Distinct locomotor control and awareness in awake sleepwalkers

Sleepwalkers’ complex nocturnal behaviors have inspired fictional characters from Shakespeare’s Lady Macbeth to Polidori’s Vampyre to Cesare, the homicidal somnambulist in The Cabinet of Dr Caligari. Yet although the underlying pathophysiology of sleepwalking, i.e. the partial arousal from slow-wave sleep, is today well-documented, the detailed sensorimotor mechanisms permitting locomotion and further complex behaviors to occur outside of conscious control remain poorly understood [1] . Further, the paroxysmal character, nocturnal pattern, and spontaneous onset have made it nigh on impossible to study somnambulism behaviorally during wakefulness. The goal-directed walking paradigm reported here, based on full-body motion capture and virtual reality feedback, directly addresses this issue and provides unique insights into the functional mechanisms of this common parasomnia: sleepwalkers exhibited improved movement automation and a stronger dissociation between locomotor control and awareness than matched controls when challenged with a cognitive load. Our data therefore suggest that behavioral markers exist in awake sleepwalkers, characterized by their ability to perform complex locomotor actions in the absence of full consciousness. Our findings are important as they firmly link sleepwalking to the neuroscience of motor control and motor awareness and may complement formal diagnosis procedures (normally requiring time, cost-intensive sleep studies and polysomnographic recordings).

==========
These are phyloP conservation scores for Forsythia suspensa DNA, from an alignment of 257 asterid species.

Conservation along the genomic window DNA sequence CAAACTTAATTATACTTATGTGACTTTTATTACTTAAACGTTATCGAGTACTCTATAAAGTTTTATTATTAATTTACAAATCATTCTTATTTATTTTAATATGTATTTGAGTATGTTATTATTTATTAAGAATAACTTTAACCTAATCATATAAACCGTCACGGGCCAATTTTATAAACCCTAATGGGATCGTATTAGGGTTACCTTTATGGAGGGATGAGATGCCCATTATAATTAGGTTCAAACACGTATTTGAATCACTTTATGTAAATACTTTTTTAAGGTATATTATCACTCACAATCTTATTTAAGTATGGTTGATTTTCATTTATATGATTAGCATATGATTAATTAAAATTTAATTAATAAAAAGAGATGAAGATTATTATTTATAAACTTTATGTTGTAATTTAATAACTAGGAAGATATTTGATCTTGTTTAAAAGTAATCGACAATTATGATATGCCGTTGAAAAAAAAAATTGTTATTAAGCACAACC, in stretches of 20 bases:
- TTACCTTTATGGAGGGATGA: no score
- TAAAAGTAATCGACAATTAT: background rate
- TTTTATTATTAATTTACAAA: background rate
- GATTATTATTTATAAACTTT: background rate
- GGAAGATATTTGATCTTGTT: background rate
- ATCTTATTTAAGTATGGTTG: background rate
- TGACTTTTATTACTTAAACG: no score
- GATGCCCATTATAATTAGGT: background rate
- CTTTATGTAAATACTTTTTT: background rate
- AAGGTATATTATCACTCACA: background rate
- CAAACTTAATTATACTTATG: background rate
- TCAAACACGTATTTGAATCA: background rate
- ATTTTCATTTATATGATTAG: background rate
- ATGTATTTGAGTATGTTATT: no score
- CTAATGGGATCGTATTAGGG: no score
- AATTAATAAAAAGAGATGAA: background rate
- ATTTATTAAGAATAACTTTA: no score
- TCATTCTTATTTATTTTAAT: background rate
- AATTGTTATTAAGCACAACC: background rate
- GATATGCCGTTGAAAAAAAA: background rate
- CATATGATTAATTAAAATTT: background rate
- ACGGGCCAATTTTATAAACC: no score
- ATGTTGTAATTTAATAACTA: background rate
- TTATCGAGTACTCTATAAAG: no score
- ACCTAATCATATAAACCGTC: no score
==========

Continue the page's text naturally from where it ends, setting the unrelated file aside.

Published in:
Current Biology, 27, 20, R1102-R1104
Cambridge, Elsevier

 Record created 2017-10-25, last modified 2018-12-03

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